I seek love and longing
My world comprises love and just love
I know not the devil of the intellect] (7)

Path to self-destruction

By the early 1950s Majaz’s mental faculties started deteriorating. His drinking further compounded his misery. It was sheer genius that he still managed to pen poems like, Khawab-e-Sehar, ‘Shaher Nigaar’, and ‘Andheri Raat ka Musafir,’ which reflects on his last ditch attempt to turnaround his messed up life.

His poem ‘Aitraaf’ was his swan song. Majaz lost hope and accepted defeat-

“Wo gudaaz-e-dil-e-marhoom kahaaN se laauN
Ab maiN wo jazba-e-maasoom kahaaN se laauN”

[That tender heart, long dead, beats no more
That innocent passion, long gone, excites no more]

In 1952 Majaz went to Calcutta with Doctor Saifuddin Kichlu to attend the All India Cultural Conference. He was just a shadow of his old self. Sardar Jafri gave him five Rupees every evening for a drink. The rest of his drinking sessions were sponsored by visitors at the bar. One day he asked for ten Rupees. When Jafri tried to reason with him he said, “Sardar you’ve a family, a house, and you do poetry. What do I’ve? Now you don’t even allow me to drink!” (4)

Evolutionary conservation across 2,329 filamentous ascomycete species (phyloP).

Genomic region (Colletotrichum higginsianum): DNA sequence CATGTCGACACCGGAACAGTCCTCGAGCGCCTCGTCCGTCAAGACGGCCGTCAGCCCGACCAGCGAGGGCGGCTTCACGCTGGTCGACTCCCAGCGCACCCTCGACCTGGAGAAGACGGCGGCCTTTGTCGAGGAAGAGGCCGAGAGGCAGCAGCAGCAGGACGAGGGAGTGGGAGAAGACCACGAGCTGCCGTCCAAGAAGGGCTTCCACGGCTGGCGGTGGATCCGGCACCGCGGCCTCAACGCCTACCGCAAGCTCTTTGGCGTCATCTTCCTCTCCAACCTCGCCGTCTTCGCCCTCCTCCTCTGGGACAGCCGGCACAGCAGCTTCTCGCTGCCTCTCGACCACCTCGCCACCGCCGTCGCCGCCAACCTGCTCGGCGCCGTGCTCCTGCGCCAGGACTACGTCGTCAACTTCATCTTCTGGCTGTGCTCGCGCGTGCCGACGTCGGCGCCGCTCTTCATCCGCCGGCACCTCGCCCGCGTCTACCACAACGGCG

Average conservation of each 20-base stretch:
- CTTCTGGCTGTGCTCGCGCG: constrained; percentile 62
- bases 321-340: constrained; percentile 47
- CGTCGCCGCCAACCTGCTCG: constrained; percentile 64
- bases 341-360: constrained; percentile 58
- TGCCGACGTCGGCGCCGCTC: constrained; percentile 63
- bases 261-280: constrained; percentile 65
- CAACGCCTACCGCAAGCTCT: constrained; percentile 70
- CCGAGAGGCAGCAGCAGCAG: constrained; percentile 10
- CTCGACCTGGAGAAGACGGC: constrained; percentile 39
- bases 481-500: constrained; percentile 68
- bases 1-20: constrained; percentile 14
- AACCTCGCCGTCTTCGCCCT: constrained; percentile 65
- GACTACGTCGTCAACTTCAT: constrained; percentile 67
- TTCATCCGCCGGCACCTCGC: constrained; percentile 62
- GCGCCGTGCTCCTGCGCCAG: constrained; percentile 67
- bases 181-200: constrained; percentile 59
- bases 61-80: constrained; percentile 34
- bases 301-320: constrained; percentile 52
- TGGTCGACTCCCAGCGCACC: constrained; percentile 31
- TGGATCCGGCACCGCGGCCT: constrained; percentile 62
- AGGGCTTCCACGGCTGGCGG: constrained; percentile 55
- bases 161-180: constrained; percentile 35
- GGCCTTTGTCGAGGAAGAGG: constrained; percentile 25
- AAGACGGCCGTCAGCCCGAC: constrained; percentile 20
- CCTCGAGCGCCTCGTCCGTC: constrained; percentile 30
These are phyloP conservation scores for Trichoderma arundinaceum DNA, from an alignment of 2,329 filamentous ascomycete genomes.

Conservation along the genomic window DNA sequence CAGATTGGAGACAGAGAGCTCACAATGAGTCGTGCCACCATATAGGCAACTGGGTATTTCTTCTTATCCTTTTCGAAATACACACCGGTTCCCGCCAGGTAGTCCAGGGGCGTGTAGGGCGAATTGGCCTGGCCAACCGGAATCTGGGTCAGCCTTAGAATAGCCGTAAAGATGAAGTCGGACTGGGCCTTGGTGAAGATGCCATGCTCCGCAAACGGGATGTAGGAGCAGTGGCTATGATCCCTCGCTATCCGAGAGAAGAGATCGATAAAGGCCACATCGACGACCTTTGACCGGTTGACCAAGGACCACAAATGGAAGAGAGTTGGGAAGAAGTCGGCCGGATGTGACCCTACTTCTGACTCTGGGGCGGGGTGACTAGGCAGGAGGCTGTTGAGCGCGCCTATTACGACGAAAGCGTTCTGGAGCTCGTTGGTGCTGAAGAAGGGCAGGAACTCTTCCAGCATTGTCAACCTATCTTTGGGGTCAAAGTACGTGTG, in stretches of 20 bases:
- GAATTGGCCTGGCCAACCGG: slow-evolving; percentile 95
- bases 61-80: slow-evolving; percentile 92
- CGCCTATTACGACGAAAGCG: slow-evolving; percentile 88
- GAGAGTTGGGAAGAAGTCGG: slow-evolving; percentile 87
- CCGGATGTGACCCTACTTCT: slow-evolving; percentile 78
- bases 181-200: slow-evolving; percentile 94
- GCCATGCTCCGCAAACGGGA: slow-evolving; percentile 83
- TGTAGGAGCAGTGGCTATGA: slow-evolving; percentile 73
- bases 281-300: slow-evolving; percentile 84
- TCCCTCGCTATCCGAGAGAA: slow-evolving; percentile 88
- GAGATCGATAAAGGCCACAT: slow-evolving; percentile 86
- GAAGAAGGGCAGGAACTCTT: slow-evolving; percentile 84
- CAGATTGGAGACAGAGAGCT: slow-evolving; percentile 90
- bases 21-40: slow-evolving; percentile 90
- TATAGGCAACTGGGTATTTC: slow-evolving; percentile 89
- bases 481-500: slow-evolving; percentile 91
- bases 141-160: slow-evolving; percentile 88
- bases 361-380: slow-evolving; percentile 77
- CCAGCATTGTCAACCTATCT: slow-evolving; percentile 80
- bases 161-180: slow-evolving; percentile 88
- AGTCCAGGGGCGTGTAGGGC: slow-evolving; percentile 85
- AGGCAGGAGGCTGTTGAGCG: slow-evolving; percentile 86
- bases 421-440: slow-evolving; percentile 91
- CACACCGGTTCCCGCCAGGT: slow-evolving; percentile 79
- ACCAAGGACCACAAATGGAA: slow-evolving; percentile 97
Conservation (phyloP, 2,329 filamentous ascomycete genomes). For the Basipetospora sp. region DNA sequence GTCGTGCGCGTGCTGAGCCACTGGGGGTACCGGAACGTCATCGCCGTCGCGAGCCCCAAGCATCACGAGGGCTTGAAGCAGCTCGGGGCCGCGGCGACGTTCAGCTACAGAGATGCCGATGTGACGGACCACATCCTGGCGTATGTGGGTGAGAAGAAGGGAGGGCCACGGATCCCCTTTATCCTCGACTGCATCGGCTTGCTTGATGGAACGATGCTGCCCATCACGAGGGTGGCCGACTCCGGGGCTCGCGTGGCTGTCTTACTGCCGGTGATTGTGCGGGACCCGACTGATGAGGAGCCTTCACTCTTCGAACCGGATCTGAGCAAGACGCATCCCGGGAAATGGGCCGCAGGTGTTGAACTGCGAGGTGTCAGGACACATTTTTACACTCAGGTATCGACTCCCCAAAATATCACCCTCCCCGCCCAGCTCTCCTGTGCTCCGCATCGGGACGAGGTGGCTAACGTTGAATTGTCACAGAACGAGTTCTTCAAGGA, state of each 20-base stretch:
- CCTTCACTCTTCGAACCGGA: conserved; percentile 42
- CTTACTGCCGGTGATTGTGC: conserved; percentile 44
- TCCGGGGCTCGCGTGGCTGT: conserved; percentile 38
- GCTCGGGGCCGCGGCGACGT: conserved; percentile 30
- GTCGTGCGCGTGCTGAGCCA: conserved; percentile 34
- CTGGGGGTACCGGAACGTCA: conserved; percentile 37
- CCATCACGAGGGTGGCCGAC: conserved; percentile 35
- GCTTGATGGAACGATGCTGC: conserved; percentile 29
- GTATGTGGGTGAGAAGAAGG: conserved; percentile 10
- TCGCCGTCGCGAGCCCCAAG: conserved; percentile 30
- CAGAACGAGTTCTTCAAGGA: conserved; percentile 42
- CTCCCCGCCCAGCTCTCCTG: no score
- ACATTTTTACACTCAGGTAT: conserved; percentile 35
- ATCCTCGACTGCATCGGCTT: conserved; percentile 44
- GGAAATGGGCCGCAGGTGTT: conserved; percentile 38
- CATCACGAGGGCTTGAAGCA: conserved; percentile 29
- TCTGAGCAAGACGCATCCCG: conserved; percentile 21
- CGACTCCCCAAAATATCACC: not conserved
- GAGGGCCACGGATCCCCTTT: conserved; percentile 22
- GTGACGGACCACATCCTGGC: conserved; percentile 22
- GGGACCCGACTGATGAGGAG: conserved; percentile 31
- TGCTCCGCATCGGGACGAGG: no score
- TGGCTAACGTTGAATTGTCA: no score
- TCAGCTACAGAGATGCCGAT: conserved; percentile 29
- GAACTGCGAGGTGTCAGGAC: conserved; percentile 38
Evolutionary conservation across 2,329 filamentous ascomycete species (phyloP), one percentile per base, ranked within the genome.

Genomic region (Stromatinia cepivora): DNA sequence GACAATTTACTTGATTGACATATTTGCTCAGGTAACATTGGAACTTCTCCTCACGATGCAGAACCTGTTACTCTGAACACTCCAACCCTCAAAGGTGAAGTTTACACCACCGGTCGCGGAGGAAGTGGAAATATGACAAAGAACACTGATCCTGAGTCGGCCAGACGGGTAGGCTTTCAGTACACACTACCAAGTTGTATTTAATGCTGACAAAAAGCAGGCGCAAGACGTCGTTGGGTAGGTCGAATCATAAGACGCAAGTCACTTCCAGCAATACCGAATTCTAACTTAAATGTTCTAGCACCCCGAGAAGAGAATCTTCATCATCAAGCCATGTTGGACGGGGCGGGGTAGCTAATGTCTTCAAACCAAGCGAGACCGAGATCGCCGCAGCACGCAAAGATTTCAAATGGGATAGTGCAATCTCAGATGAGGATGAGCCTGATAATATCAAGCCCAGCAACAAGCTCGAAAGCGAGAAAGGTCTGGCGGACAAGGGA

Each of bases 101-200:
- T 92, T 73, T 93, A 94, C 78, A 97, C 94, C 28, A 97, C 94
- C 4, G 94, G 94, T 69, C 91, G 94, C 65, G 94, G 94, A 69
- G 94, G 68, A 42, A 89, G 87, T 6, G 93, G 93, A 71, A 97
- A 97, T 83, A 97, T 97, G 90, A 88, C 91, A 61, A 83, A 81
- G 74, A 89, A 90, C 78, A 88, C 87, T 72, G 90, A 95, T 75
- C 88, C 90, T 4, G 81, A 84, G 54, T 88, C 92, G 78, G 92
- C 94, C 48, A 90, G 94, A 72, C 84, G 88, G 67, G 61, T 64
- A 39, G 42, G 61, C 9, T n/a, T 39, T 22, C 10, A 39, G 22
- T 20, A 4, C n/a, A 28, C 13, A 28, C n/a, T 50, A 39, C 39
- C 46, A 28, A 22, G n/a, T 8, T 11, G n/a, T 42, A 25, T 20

Majaz landed in Ranchi’s mental asylum the same year. The poet who never wrote a weak couplet now struggled with verses. This verse recovered from his belongings tells a lot about his mental state – “Woh regzaar-e-khayal me hai kabhi kabhi humkharaam meri.” [That wasteland of thoughts is walking alongside me] (7)

The end

Jafri recalls seeing him last in the December of 1955 when he arrived in Lucknow from Bombay to attend a Student Cultural Conference. Majaz met him at Hazratganj and showered the same love and affection on his old buddy-

“Humdum yahi hai, rahguzar-e-yaar-e-khushkhiraam
Guzre haiN laakh baar isi kahkashaN se hum” *

[This slow pace, this path of bliss has been my companion
I have passed this galaxy a million times]

They then went to the conference at Baradari in Qaisarbagh together. Majaz the poet, and person, seems to come alive that night during the mushaira. He recited the following couplet several times to an eager and appreciative audience-

“Bahut mushkil hai duniya ka savarna, teri zulfoN ka pech-o-kham nahi hai
Ba-ise-sayle-ghamo-sayle-hawadis, mera sir hai ki ab bhi kham nahi hai”

[I wonder if my life gets sorted out, the way your entangled locks do
A sea of sadness surrounds me, somehow I’m standing tall]